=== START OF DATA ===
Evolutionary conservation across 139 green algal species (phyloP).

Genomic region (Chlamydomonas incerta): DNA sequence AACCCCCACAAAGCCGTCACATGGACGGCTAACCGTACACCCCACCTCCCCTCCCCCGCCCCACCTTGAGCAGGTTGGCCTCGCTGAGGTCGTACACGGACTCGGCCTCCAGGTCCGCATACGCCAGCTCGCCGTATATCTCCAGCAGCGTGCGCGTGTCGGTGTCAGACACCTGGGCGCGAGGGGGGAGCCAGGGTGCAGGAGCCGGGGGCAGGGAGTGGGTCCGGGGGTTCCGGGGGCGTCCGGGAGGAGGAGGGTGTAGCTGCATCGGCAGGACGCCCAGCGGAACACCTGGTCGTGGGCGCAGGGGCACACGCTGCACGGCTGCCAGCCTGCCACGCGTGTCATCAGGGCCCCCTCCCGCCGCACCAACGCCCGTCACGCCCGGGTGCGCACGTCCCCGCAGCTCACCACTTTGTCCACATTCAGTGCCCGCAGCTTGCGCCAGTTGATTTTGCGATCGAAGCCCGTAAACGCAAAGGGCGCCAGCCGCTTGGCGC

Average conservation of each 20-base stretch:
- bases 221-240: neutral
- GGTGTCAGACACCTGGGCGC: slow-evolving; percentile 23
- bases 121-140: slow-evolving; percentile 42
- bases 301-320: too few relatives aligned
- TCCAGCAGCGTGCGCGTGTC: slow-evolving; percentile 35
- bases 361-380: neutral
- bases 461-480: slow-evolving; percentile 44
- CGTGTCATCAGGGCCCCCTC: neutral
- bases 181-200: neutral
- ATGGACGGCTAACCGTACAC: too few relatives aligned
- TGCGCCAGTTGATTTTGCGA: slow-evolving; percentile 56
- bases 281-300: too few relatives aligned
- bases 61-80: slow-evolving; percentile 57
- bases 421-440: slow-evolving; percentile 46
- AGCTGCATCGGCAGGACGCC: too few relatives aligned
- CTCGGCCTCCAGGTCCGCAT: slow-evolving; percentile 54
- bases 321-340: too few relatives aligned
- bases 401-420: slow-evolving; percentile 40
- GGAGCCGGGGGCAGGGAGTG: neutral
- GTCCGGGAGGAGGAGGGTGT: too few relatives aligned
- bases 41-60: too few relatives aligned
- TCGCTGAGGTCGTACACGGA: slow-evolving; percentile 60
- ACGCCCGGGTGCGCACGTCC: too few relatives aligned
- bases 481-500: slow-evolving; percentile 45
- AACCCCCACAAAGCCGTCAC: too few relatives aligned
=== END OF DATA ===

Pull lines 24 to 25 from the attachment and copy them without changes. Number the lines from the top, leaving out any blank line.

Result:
- bases 41-60: too few relatives aligned
- TCGCTGAGGTCGTACACGGA: slow-evolving; percentile 60